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Optimization Techniques for Diffraction Spectrometers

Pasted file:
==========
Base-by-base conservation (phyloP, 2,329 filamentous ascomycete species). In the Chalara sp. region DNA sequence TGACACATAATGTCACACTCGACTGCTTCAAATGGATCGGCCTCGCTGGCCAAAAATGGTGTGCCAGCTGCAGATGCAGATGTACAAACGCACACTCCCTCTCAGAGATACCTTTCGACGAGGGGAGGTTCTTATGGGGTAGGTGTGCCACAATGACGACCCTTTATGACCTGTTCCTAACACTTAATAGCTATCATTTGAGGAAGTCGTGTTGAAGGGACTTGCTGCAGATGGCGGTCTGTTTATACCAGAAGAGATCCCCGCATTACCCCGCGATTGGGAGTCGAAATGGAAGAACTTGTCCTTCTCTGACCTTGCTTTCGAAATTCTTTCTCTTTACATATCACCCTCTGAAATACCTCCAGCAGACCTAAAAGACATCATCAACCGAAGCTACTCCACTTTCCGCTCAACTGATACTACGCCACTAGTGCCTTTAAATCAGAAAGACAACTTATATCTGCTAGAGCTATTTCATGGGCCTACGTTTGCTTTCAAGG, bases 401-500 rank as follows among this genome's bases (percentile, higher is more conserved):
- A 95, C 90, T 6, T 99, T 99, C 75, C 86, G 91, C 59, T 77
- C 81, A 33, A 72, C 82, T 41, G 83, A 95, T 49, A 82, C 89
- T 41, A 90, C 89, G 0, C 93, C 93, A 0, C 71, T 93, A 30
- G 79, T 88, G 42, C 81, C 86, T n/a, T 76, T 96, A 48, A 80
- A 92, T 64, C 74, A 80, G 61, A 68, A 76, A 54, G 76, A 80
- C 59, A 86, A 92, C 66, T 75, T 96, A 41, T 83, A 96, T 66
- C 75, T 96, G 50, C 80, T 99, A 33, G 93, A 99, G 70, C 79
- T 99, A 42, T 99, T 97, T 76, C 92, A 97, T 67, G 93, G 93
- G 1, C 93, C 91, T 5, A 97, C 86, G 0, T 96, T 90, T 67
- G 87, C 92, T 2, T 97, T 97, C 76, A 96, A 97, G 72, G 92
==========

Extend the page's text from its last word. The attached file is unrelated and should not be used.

Development of diffraction spectrometers has a special place in optical design because the main element of the diffraction spectrometer is a diffraction grating. The diffraction grating is not a native object; it is an artificially made structure. However, the properties of this structure are so complex that the diffraction grating can be considered not only as a part of the optical instrument but also as a subject of scientific research. That is why very often an engineering problem of the optical design of a spectrometer leads to scientific research. Ray tracing and optimization programs were developed simultaneously with diffraction grating fabrication technology. Initially, these programs were focused on lens design. Later, new features, such as mirror systems and diffraction spectrometer designs, were gradually added to these programs. However, the developers of these programs were not always familiar with all of the specific features and limitations of diffraction grating fabrication technology. That is why the details of diffraction grating modeling are missing from many manuals. The instructors giving lectures to the users of these programs are not able to answer the questions about the modeling of the most complicated types of diffraction gratings in many cases. The author of this book was lucky to work in both optical design and diffraction grating fabrication. The purpose of the book is to connect these two topics, focusing mainly on surface relief reflection gratings for spectroscopy. The considered gratings are made by using two fabrication technologies: using a ruling engine and holographic recording in photoresist. Since the description of a diffraction grating by polynomial phase (binary) coefficients is, in general, common for most optical design programs, the work is not specifically focused on users of a specific program's code. Historically, some equations were developed in CODE V, and they can be easily transformed into the terms used in any other program by simple weight coefficients. Since some of the programs also have specific surface types which can be used to model a grating (without direct use of phase coefficients), these surface types are briefly discussed. This book consists of 10 sections. Section 1 is the introduction defining the purpose of the book. Section 2 is a brief history of the diffraction grating and its fabrication. Section 3 shows how the description of the diffraction grating by a two-dimensional polynomial commonly used in optical design programs can be understood in terms of the geometric theory of the grating and how the phase coefficients can be associated with the main aberrations. Section 4 shows that for both ruled and holographic gratings, most of the polynomial coefficients are not independent. The equations connecting the polynomial coefficients with the technological parameters are presented. The importance of these equations is the possibility to use them as user-defined constraints in the merit function for optimization. The constraints prevent the optimization from achieving results that are not producible.
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